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Undecidable in General Reduction of Post correspondence problem Word pairs u i, v i for 1 i < n Does there exist u i1...u ik = v i1...v ik ? Construction Protocol with one role (or one per i) Compromises secret if solution exists Attacker cannot forge release message because of encryption Observations Messages are unbounded Construction suggested by Heintze & Tygar, 1994 First undecidability proof by Even & Goldreich, 1983 1999 proof by Durgin, et al shows nonces are enough send { , }K receive {X,Y}K if X = Y , send secret else choose i, send {Xu i,Yv i }K send { , }K receive {X,Y}K if X = Y , send secret else choose i, send {Xu i,Yv i }K

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Analysis Approaches Model checking State-space search for attacks Inductive proof Using verification tools or by hand Can prove protocols correct (for abstract encryption) Belief-logic proofs BAN logic and successors For authentication properties

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Linear Logic Model Linear Logic Reference: J.-Y. Girard, “Linear logic,” Theoretical Comp. Sci, 1987 Constructive, used to model state-transition systems Application to cryptographic protocols Cervesato, Durgin, Lincoln, Mitchell, Scedrov, “A meta-notation for protocol analysis,” 1999 Computer Security Foundations Workshop Model-checking with linear-logic symbolic search tool LLF (LICS ‘96) State-transition rules F 1, …, F k x 1, …, x m. G 1, …, G n State is a multiset of “facts” Fi, predicates over terms Rule matches facts on left side with variable substitution Variables xi are instantiated with new symbols (like nonce!) Left-side facts are replaced by right-side facts in multiset

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The MSR Model Implementation of linear logic model Special term and fact types for cryptographic protocols Symbols for principals, keys, and nonces Terms for encryption and concatenation Facts for protocol process state, messages Multiset holds current states of many concurrent protocol sessions Example: A sends message A,{A}K (to B) with new K A 0 (A,B) ( K) A 1 (A,B,K),M({A}K) Attacker rules eavesdrop, construct false messages, e.g., M({A}K),M(K) M({A}K),M(K),M(A) Attacker model is standardized MSR model applied as intermediate language CAPSL MSR analysis tools (Millen, Denker 1999)

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Model Checking Tools State-space search for reachability of insecure states History: back to 1984, Interrogator program in Prolog Meadows’ NRL Protocol Analyzer (NPA), also Prolog, 1991 Prolog programs were interactive General-purpose model-checkers Search automatically given initial conditions, bounds Iterative bounded-depth search Roscoe and Lowe used FDR (model-checker for CSP), 1995 Mitchell, et al used Murphi, 1997 Clarke, et al used SMV, 1998 Denker, Meseguer, Talcott used Maude, 1998 Successful at finding previously unknown vulnerabilities!

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Non-Repudiation Protocols Different objectives and assumptions Fairness objectives: contract signing, proofs of receipt, fair exchange Applications to electronic commerce Parties are mutually distrustful, network well-behaved, no intruder Trusted third party to resolve detected breaches Alternating Temporal Logic application Kremer, Raskin, “Formal verification of non-repudiation protocols, a game approach,” Workshop on Formal Methods and Computer Security, 2000 Used model checker MOCHA Example Objective > (NRO > NRR) Means: B and Com (the network) do not have a strategy leading to a state where B has proof of non-repudiation of origin (of some message) but A has no strategy (from there) leading to a proof of non-repudiation of receipt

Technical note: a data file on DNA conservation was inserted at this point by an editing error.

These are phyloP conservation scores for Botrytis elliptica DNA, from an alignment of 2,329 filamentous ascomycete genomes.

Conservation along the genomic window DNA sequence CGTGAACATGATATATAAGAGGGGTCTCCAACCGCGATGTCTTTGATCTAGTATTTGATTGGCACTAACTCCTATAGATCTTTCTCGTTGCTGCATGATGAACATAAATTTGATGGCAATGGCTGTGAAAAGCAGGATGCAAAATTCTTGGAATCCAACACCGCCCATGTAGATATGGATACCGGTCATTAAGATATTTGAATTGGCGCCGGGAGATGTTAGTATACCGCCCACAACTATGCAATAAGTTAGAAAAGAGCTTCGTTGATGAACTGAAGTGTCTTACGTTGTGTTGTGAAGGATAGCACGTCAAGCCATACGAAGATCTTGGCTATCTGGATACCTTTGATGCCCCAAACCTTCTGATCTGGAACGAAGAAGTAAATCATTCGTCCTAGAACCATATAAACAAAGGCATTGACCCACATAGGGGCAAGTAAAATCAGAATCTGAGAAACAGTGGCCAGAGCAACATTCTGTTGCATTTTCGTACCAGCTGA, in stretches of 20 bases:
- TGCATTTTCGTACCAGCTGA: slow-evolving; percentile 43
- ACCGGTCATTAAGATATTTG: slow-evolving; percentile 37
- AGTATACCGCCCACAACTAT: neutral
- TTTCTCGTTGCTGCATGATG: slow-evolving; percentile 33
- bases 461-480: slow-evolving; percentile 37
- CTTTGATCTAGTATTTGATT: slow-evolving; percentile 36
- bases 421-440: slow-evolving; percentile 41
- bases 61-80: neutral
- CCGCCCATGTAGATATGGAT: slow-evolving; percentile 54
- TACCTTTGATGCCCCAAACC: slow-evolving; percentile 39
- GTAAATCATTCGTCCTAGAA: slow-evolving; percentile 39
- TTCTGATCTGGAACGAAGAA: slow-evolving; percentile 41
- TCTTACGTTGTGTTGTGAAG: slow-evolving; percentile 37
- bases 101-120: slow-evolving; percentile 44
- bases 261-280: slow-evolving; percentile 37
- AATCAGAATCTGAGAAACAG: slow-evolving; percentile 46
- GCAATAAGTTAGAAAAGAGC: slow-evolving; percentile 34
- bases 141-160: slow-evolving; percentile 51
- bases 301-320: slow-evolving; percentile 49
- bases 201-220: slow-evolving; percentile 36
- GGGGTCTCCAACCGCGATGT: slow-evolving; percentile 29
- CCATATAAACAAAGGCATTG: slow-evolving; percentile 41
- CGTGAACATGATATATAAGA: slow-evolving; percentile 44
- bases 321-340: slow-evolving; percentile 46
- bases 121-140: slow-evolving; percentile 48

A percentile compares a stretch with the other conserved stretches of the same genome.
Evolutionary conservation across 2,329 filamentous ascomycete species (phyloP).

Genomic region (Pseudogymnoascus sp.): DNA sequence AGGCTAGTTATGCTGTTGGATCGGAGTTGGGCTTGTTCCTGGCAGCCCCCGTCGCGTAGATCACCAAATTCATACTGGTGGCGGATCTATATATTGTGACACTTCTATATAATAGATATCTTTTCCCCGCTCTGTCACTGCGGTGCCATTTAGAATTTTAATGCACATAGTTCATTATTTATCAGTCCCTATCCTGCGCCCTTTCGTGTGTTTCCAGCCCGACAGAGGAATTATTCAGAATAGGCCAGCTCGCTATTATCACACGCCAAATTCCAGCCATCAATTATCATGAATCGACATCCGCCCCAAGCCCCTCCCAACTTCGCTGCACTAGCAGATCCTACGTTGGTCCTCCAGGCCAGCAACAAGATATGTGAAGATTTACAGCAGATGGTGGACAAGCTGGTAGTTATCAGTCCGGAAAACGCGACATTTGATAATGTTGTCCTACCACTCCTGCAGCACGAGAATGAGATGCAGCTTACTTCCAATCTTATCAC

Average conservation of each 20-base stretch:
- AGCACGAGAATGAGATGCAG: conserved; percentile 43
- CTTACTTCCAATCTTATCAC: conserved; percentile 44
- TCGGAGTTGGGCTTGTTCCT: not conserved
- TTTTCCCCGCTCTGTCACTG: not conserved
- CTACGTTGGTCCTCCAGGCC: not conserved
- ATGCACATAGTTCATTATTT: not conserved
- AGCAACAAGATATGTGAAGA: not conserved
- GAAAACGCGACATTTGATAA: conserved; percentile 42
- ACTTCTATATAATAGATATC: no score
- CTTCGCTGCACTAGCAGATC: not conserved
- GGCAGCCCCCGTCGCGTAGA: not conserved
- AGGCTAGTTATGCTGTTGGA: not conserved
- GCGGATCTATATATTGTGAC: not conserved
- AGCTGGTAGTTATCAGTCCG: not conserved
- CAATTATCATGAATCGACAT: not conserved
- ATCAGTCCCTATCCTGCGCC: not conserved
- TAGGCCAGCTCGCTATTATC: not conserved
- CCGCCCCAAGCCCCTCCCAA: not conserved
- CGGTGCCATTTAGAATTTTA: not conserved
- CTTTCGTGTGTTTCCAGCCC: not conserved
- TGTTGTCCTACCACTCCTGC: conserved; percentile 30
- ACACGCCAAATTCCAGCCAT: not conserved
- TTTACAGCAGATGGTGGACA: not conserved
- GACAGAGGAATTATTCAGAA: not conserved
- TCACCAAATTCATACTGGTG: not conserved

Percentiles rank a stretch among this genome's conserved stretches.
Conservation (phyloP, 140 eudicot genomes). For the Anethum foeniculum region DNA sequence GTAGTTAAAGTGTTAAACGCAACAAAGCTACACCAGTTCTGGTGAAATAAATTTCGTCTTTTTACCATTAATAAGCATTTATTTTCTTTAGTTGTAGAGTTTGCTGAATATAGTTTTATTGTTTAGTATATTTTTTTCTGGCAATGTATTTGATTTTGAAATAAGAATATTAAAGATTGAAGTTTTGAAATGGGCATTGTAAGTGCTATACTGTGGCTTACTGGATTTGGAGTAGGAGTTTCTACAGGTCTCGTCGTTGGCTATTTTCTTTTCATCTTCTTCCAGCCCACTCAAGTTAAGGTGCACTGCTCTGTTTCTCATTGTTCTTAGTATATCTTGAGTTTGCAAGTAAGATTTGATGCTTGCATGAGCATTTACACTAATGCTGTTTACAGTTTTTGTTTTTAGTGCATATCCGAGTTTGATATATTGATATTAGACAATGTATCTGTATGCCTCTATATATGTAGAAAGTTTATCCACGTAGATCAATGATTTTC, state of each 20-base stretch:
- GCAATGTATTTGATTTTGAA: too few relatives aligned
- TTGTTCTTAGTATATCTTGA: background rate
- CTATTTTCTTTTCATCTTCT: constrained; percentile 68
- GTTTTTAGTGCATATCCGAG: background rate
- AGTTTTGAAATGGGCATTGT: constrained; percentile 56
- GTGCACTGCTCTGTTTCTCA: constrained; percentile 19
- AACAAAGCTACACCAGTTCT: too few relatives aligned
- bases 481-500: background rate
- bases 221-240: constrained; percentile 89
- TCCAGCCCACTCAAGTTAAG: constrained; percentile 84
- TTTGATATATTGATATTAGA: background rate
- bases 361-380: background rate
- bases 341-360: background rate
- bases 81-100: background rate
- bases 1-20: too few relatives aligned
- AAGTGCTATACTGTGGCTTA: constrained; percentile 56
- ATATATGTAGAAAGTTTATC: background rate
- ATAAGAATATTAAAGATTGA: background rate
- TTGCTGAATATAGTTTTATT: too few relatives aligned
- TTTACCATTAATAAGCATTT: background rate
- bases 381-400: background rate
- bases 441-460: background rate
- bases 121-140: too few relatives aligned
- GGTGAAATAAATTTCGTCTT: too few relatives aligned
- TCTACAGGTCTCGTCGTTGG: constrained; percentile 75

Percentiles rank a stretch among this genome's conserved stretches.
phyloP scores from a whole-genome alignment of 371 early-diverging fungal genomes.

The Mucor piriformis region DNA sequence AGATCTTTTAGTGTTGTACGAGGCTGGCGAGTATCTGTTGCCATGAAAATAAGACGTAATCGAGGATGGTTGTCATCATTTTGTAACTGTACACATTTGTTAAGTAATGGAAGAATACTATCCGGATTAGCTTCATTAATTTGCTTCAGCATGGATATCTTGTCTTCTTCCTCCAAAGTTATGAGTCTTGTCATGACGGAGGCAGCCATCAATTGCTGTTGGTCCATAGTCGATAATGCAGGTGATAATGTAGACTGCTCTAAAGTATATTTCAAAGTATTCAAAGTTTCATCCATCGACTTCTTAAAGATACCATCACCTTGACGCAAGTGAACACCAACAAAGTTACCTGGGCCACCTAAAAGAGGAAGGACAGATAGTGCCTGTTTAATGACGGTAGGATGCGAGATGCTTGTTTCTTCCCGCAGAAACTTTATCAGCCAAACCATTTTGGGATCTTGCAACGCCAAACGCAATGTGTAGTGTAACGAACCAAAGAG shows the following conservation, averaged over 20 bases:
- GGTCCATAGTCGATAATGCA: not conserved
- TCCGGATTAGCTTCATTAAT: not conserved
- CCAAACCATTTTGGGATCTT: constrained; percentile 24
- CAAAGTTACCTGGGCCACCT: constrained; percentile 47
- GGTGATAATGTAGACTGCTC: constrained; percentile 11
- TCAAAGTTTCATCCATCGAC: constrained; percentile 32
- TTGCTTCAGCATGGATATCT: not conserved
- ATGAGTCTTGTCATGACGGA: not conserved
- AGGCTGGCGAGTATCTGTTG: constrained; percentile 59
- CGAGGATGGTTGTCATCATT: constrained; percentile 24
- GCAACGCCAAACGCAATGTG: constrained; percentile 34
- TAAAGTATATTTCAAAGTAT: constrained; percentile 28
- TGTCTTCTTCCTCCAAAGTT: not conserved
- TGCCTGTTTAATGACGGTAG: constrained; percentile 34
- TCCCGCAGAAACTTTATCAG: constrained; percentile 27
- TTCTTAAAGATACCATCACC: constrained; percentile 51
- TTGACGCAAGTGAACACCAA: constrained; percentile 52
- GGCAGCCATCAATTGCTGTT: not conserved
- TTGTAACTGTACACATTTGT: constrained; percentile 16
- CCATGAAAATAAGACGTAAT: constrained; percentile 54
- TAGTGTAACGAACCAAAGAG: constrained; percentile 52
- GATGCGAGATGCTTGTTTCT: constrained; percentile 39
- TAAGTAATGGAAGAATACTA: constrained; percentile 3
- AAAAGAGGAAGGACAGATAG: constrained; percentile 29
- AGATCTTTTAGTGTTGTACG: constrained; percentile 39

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Inductive Proofs State-transition model similar to model checking approaches Application of general-purpose specification and verification tools Influential Examples: R. Kemmerer, "Analyzing encryption protocols using formal verification techniques," IEEE J. Selected Areas in Comm., 7(4), May 1989 (FDM). L. Paulson, “The inductive approach to verifying cryptographic protocols,” J. Computer Security 6(1), 1998 (used Isabelle) Paulson’s approach inspired others Bolignano (using Coq), Millen (using PVS)

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BAN Logic Papers Burrows, Abadi, Needham, “A logic of authentication,” ACM Trans. Computer Systems 8(1), 1990 Gong, Needham, Yahalom, “Reasoning about belief in cryptographic protocols,” 1990 IEEE Symposium on Security and Privacy Approach Modal logic of belief plus specialized predicates and inference rules Protocol messages are “idealized” into logical statements Objective is to prove that both parties share common beliefs Idealization A B: {A, K, B}K B becomes B sees {good-key(A, K, B)}K B Objective Infer that B believes A said good-key(A, K, B) B | A |~ A B K

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Inferences and Problems Example P believes fresh(X), P believes Q said X |- P believes Q believes X Assumption Protocol idealization must be consistent with beliefs about confidentiality Problem Observed by Nessett right away for digital signature example Good key must not be given away accidentally (or on purpose) Takes deep analysis to determine this Needham-Schroeder Public Key protocol proved correct (!!??) These logics are still used because: They are efficiently decidable They help to understand the protocol They can be used manually

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Summary Many applications of logic in computer security are indirect, through use of tools that require deep logic-system knowledge to design Several unusual or specialized logical systems have application to computer security Cryptographic protocol analysis is an active, fertile area for logic applications